Publication date: Aug 16, 2020
Water permeation between stacked layers of hBN sheets forming 2D nanochannels is investigated using large-scale ab initio-quality molecular dynamics simulations. A high-dimensional neural network potential trained on density functional theory calculations is employed. We simulate water in van der Waals nanocapillaries and study the impact of nanometric confinement on the structure and dynamics of water using both equilibrium and nonequilibrium methods. At an interlayer distance of 10.2 Å confinement induces a first-order phase transition resulting in a well-defined AA-stacked bilayer of hexagonal ice. In contrast, for h < 9 Å, the 2D water monolayer consists of a mixture of different locally ordered patterns of squares, pentagons, and hexagons. We found a significant change in the transport properties of confined water, particularly for monolayer water where the water−solid friction coefficient decreases to half and the diffusion coefficient increases by a factor of 4 as compared to bulk water. Accordingly, the slip-velocity is found to increase under confinement and we found that the overall permeation is dominated by monolayer water adjacent to the hBN membranes at extreme confinements. We conclude that monolayer water in addition to bilayer ice has a major contribution to water transport through 2D nanochannels.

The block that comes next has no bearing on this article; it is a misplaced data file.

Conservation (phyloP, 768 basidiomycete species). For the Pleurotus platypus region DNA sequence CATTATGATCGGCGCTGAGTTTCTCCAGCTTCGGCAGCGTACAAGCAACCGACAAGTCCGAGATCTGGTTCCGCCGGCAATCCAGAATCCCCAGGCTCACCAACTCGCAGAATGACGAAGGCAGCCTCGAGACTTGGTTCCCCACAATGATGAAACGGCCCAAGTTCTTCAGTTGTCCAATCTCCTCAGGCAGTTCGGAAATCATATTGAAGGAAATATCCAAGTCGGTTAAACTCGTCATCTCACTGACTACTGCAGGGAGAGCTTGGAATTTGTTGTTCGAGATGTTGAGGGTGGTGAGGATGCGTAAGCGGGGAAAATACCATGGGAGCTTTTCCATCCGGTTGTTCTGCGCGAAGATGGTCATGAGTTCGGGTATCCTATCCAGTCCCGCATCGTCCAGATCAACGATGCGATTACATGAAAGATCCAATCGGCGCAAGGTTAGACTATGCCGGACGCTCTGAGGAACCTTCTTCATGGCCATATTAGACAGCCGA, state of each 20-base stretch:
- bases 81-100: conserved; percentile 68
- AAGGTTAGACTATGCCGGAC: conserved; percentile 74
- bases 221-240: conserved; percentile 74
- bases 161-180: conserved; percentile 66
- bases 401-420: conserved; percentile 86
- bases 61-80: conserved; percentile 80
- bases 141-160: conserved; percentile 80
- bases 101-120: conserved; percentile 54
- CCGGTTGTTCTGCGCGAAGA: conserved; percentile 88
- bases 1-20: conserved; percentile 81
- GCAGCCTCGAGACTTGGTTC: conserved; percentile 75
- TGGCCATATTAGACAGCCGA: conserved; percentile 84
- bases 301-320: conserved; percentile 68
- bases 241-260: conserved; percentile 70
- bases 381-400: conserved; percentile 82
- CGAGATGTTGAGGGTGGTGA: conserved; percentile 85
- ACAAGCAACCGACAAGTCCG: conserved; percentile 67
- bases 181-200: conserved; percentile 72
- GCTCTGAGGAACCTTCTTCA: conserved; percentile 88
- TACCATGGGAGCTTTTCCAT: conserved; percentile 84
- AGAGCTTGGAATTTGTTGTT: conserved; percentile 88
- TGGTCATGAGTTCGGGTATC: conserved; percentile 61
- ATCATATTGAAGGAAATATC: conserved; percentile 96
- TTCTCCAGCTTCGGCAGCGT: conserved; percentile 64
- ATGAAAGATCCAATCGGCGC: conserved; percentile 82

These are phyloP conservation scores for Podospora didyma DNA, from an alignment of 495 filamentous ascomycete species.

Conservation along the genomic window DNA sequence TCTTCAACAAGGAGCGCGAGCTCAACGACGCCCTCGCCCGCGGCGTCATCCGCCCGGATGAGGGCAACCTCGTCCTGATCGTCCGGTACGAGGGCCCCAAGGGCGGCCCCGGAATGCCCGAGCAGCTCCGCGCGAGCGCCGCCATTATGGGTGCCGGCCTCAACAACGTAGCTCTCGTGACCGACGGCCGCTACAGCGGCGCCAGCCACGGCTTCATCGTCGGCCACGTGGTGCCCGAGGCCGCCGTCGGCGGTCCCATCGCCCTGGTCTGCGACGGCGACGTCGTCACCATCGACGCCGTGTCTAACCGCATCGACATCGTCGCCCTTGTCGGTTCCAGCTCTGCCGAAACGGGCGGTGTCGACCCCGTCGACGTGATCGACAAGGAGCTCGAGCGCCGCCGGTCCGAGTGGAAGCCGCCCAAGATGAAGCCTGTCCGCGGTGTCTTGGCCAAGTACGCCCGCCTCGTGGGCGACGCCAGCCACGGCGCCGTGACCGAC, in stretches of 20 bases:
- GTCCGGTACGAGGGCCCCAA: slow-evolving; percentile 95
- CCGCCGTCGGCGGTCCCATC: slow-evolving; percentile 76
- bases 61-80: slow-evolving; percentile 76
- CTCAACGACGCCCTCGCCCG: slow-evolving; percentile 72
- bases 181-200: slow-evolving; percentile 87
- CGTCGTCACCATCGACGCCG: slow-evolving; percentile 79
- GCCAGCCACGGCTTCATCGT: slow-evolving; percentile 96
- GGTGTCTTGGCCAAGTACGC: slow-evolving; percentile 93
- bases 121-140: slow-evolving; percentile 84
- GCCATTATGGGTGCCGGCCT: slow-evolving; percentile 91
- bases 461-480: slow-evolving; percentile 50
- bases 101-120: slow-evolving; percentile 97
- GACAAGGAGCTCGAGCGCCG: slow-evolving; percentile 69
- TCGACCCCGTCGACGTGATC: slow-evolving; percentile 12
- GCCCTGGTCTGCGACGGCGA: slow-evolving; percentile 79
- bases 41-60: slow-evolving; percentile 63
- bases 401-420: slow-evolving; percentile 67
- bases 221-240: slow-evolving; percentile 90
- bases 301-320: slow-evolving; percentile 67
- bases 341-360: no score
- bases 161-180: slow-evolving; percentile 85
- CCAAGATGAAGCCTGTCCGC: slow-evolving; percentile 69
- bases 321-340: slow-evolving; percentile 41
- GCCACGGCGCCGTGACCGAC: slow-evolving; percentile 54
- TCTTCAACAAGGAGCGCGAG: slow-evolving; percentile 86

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|153.1 KiB||The parameters of the nanoconfined water neural network potential between stacked layers of hBN membranes.|
|134.2 KiB||An example of LAMMPS input script on how to use our developed neural network potential.|